The measles once again threatens immune-compromised populations in the U.S. less than 20 years since declaring it eradicated in 2000, writes David Frabotta at AgriBusiness Global.
The outbreaks first popped up in close-knit communities in states that allow people to refuse vaccinations for philosophical reasons in addition to religious and medical reasons. Medical exemptions exist for those with severe allergies to ingredients in the vaccination or for children with severely compromised immune responses, for example those receiving chemotherapy or long-term immunosuppressive therapy. For these patients, contracting measles could be a death sentence, but they were protected for almost 20 years through herd immunity.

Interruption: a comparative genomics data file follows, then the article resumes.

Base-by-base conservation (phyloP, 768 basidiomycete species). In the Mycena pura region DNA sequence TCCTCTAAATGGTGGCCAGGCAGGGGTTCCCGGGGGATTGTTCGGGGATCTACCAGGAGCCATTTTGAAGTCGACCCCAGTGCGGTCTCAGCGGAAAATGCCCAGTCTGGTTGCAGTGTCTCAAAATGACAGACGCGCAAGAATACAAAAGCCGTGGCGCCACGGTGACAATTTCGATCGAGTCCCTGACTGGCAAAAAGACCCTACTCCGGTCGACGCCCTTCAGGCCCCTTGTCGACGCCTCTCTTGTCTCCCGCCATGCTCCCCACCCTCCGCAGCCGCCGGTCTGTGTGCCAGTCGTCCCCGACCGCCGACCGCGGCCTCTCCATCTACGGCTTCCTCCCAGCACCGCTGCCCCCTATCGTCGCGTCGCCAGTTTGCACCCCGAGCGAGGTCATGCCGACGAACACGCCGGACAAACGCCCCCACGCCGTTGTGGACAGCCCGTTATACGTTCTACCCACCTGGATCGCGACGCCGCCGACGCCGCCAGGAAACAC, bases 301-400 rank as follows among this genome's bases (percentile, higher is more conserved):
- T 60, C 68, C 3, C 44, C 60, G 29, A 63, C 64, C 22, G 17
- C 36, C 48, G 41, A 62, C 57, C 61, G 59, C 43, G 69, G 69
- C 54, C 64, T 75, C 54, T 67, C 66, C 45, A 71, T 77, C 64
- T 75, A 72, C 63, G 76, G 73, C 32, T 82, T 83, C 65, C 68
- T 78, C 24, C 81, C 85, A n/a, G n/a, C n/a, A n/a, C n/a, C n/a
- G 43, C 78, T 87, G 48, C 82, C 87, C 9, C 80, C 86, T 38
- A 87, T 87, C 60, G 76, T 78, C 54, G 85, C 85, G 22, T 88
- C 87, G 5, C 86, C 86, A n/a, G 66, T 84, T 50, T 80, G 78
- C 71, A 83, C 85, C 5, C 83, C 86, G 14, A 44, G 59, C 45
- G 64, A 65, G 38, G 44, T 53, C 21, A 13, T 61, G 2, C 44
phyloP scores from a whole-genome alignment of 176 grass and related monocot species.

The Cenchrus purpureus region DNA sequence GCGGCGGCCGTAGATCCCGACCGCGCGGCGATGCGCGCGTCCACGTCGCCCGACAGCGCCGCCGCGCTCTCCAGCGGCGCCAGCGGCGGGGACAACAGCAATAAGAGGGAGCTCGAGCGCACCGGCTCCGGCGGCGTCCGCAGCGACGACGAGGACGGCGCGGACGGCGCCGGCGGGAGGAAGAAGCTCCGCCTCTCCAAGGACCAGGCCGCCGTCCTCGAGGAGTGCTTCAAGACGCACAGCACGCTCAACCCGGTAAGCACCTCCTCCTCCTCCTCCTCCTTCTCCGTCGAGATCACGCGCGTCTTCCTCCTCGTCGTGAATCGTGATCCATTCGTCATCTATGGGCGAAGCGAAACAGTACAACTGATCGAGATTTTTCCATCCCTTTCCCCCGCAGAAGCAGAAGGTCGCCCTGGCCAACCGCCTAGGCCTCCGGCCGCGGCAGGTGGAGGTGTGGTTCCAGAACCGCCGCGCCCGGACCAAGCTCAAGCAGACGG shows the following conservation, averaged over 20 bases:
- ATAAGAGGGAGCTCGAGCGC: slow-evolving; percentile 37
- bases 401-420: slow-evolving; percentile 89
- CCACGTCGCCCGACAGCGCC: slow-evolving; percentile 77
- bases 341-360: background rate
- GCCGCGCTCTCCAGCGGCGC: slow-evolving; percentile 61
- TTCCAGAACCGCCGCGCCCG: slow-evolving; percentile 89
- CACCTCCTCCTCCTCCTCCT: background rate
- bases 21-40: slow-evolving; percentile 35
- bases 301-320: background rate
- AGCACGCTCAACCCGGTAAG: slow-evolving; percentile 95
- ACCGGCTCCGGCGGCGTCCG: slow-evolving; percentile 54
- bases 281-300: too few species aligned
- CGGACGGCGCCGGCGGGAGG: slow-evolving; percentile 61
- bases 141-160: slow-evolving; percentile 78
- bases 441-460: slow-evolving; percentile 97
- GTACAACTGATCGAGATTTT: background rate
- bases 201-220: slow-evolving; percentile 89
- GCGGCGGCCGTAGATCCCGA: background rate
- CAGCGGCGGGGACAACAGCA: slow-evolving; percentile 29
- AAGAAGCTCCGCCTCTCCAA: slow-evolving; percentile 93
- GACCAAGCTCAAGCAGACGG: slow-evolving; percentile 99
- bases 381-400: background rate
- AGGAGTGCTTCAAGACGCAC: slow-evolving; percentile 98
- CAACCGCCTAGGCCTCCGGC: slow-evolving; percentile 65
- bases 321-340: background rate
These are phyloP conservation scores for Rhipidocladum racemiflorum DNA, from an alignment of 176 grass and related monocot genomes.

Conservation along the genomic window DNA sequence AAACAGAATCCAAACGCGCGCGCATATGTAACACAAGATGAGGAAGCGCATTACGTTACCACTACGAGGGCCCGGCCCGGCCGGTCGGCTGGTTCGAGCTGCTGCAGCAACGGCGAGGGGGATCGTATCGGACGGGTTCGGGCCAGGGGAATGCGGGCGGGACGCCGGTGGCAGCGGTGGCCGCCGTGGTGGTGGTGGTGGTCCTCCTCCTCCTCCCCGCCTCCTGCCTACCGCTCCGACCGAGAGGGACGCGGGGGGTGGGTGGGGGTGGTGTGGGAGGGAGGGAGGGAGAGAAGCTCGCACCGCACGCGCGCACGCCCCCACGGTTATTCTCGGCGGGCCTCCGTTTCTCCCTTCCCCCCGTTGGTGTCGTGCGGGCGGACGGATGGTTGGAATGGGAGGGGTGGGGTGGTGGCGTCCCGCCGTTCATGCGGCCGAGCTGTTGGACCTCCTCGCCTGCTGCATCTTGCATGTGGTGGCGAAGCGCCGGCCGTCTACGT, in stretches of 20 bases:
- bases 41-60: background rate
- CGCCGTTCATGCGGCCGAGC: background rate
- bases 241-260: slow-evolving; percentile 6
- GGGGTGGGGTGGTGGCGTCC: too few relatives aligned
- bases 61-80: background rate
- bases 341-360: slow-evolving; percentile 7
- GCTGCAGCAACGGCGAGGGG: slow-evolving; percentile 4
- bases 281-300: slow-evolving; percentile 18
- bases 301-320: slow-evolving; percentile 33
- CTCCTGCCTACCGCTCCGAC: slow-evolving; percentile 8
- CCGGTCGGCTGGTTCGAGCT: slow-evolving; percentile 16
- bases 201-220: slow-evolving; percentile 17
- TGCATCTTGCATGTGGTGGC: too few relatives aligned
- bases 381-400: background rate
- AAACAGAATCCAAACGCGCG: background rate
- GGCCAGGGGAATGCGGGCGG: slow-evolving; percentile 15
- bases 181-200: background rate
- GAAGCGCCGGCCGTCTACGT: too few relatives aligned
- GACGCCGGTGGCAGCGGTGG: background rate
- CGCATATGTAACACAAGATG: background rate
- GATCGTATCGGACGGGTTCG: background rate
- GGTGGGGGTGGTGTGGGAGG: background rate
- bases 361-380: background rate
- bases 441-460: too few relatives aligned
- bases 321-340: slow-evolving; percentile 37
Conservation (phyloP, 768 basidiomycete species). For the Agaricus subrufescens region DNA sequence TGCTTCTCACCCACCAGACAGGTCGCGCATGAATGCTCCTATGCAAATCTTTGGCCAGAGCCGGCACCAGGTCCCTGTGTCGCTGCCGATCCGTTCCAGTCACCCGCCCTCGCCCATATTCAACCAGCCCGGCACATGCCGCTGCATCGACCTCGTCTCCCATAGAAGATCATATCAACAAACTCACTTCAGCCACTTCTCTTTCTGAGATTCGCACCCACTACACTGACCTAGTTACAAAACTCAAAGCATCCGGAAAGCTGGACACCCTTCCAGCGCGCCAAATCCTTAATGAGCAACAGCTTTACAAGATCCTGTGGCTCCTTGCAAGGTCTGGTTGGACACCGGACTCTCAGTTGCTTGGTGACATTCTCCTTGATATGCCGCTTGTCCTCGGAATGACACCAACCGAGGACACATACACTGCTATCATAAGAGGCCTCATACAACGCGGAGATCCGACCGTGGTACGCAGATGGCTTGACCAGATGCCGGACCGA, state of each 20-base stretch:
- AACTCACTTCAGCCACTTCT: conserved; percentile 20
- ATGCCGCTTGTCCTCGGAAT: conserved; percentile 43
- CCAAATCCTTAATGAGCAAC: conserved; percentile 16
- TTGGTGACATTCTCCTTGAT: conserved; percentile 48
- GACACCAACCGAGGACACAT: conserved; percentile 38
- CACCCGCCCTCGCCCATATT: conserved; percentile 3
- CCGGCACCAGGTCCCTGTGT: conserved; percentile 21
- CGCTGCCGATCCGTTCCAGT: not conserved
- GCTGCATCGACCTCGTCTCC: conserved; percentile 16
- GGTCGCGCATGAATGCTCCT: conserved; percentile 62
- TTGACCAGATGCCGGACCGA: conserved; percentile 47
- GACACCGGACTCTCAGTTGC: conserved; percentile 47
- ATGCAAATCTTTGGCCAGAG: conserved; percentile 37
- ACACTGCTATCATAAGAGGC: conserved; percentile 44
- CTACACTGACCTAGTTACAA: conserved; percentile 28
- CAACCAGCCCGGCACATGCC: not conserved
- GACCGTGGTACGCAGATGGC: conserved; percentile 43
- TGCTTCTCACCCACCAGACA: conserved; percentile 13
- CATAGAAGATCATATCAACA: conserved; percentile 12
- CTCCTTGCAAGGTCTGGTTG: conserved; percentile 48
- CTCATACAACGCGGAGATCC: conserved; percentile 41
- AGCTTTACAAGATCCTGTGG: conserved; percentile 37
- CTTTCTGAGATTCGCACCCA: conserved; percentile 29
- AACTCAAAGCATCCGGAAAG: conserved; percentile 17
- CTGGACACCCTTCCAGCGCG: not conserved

Measles has little chance of circulating when vaccination rates are about 94%. But in southern Washington on the border of Oregon and 10 miles from Portland, the state’s largest city, Clark County vaccination rates have reportedly fallen to 78% as a result of anti-vaccination movements.
It only took a generation for the disease to re-emerge, and in 2019, measles cases rose more than fourfold versus 2018 to the highest level since 1992. Many state and local governments, including Washington state and New York City where another measles outbreak occurred, now require children to be vaccinated for measles to attend public schools as a response to the outbreaks and have rescinded philosophical exemptions. Religious and medical exemptions still exist in most places.